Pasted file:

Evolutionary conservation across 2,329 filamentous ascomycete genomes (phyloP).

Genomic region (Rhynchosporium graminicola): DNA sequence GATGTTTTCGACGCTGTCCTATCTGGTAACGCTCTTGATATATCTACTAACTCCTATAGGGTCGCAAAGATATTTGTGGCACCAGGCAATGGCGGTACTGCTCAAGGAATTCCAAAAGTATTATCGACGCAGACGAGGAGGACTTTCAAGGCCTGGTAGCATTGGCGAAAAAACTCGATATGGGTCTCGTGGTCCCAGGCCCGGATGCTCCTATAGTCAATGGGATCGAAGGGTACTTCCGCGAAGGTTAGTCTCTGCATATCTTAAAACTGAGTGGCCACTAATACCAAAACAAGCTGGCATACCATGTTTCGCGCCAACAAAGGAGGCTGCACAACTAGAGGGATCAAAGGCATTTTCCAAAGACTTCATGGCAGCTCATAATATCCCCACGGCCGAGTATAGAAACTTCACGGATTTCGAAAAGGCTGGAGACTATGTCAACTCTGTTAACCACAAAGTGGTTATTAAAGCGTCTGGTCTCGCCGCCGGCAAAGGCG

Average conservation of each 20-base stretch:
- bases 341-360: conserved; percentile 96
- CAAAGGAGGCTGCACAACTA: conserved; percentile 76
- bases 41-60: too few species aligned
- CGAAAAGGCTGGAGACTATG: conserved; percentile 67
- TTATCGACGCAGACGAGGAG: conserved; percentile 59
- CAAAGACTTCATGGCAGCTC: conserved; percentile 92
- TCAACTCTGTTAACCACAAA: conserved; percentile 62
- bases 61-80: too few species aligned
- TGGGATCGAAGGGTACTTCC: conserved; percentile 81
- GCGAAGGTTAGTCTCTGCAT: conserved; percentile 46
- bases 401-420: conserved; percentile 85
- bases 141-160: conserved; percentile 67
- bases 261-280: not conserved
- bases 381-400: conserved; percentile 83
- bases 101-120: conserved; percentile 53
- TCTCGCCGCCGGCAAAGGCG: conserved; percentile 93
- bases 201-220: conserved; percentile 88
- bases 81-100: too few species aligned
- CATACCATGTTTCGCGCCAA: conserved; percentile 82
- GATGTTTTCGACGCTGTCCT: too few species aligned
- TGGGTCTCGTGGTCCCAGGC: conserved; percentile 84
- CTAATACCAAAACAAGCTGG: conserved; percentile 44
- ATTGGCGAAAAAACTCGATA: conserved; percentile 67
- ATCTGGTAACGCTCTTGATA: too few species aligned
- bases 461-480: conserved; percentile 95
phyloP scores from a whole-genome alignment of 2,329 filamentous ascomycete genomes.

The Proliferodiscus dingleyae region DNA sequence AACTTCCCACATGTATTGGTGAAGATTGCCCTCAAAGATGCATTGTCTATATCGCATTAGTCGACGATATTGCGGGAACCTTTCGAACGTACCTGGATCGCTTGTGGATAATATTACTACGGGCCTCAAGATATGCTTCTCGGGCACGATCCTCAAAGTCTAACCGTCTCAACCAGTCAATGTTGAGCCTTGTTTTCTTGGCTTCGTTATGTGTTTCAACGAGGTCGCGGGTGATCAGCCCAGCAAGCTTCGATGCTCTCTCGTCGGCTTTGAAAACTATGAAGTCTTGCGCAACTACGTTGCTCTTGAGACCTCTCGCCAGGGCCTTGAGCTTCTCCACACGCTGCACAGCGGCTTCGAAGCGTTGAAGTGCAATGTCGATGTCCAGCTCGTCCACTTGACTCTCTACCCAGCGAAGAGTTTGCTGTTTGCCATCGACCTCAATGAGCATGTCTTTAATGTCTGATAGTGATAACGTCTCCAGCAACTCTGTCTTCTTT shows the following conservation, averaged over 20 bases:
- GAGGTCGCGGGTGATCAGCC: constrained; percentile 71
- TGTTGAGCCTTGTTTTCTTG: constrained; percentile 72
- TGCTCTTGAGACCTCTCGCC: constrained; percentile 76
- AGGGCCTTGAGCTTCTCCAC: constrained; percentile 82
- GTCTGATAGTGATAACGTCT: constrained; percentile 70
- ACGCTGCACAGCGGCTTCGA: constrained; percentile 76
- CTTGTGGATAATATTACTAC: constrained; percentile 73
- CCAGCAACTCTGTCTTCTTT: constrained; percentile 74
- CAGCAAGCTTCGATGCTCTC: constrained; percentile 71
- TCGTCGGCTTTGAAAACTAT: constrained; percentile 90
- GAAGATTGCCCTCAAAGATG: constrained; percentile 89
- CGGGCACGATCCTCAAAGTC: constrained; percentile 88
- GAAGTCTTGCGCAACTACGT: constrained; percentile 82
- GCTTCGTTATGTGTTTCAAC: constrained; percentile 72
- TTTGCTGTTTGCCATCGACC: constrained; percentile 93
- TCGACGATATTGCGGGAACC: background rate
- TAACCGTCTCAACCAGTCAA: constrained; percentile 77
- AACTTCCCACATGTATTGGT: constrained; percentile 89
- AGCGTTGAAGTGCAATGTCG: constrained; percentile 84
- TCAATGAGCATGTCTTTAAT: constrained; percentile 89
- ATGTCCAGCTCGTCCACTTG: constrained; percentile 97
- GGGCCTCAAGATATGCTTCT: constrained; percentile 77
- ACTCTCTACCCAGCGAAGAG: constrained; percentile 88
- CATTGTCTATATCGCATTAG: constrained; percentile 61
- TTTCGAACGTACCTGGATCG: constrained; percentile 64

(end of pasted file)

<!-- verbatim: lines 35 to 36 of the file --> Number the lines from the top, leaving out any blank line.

- GTCTGATAGTGATAACGTCT: constrained; percentile 70
- ACGCTGCACAGCGGCTTCGA: constrained; percentile 76